A Woman Scorned

Life changes dramatically for Libby McKenna when a body is found at Fairway to Heaven, the iconic golf course she runs. Murdered chairman of the board, Mickey Warren, had enemies. These included a “starter” ex-wife, the angry current wife, a deceived girlfriend, and a disgruntled business partner. Plus a bevy of “buddies” resented Mickey’s creative scoring when playing a round.

When new sheriff Riley O’Connor asks for Libby’s help, she agrees. But snooping around quickly becomes hazardous for her health. Can Libby find the truth before the killer scores another hole-in-one?

An excerpt from A Woman Scorned

A brief explanation: Elizabeth (Libby) Montgomery is the manager of the pro shop at the Fairway to Heaven eighteen-hole golf course. Sofia, her nineteen-year-old daughter, is home on summer break and works with the maintenance crew.

The front nine of Fairway to Heaven is dubbed Hell and has appropriately named holes such as Devil's Knob, Hellfire, Eve's Downfall (fairway lined with apple trees), and A Woman Scorned (no women's tee box). The back nine is called Heaven, also with appropriately named holes such as God's Little Acre, Gabriel's Horn, Angel Crossing and The Hereafter (last hole).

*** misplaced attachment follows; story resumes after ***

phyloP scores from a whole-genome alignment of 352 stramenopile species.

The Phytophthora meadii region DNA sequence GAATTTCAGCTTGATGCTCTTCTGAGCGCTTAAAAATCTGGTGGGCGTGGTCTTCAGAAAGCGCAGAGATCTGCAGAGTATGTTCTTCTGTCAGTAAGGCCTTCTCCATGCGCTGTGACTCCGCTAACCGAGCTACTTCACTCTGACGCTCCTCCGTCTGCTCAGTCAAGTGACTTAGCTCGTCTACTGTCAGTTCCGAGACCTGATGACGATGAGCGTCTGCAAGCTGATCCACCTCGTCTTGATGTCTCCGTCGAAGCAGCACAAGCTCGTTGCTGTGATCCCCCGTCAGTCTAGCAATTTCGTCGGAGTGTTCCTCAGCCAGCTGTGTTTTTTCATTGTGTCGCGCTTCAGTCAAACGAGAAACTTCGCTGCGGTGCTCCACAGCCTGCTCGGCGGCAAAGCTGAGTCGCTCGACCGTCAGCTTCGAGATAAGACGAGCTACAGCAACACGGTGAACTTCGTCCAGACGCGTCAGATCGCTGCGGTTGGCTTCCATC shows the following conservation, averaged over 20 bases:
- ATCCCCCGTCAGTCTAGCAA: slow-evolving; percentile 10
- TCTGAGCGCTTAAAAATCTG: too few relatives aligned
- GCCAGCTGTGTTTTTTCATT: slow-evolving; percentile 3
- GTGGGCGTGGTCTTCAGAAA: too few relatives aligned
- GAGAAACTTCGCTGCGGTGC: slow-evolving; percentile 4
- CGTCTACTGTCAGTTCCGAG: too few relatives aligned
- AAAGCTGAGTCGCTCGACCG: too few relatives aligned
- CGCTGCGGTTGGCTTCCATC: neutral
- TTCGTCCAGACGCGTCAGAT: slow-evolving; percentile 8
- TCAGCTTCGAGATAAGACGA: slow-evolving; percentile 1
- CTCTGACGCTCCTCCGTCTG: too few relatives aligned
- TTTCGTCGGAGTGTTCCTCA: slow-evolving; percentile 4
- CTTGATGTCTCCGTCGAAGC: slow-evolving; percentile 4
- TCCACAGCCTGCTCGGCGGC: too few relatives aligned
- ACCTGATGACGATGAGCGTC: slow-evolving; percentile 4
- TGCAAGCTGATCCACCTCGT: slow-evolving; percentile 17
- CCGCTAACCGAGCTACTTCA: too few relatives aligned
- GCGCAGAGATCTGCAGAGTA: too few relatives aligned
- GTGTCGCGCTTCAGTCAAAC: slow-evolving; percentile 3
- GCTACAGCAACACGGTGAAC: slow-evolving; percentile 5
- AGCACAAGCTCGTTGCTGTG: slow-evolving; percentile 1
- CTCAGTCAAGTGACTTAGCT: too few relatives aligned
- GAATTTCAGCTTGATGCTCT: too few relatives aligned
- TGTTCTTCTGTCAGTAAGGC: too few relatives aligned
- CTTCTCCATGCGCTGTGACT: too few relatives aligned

Chapter One

When Libby heard Gabriel's Horn, the sound barely registered. Standing behind the counter in the pro shop of the Fairway to Heaven Golf Course, her gaze was fixed on the computer screen and the list of upcoming foursomes.

Rita, manager of the adjoining bar and grill, called, "Sounds like some old fart got a birdie. Maybe he'll tip me more than fifty cents on his next brewski."

Libby frowned at the computer. "But play hasn't started yet, not for another fifteen minutes."

Rita said, "Mickey Warren's out there. He always sneaks out early to get tuned up before his tee time."

Libby clucked her tongue. "Totally against the rules, but if his foursome doesn't mind, who am I to..."

The words stuck in her throat as the blast continued. She whirled and stared out the window. "Oh, this isn't good. Two blasts are the rule for a birdy. One long blast means something bad has happened."

Rita wiped her hands on her apron and joined Libby at the window. "Oh my God, is that Sofia?"

A golf cart was tearing down the middle of the ninth fairway toward the clubhouse, its back tires spitting up chunks of wet grass. A second cart, driven by the head greens keeper, Sammy Espinosa, raced along the cart path leading from the eighteenth green. Before Libby could respond, her cell phone burst to life.

Sofia's voice was shrill with panic. "Mom! Mom! It's Mickey Warren. He's face down on the fairway of A Woman Scorned. I think he's dead. I called 911."

Libby and Rita ran to the door, reaching it at the same time. They bounced off each other, regained their balance and stumbled through. Sirens wailed in the distance.

Sofia's golf cart shuddered to a stop. She bailed out, ran to her mother and grabbed her hand. Her olive complexion had a yellow tinge. Her brown eyes were wide with shock. "He looks dead, Mom. I think he's dead."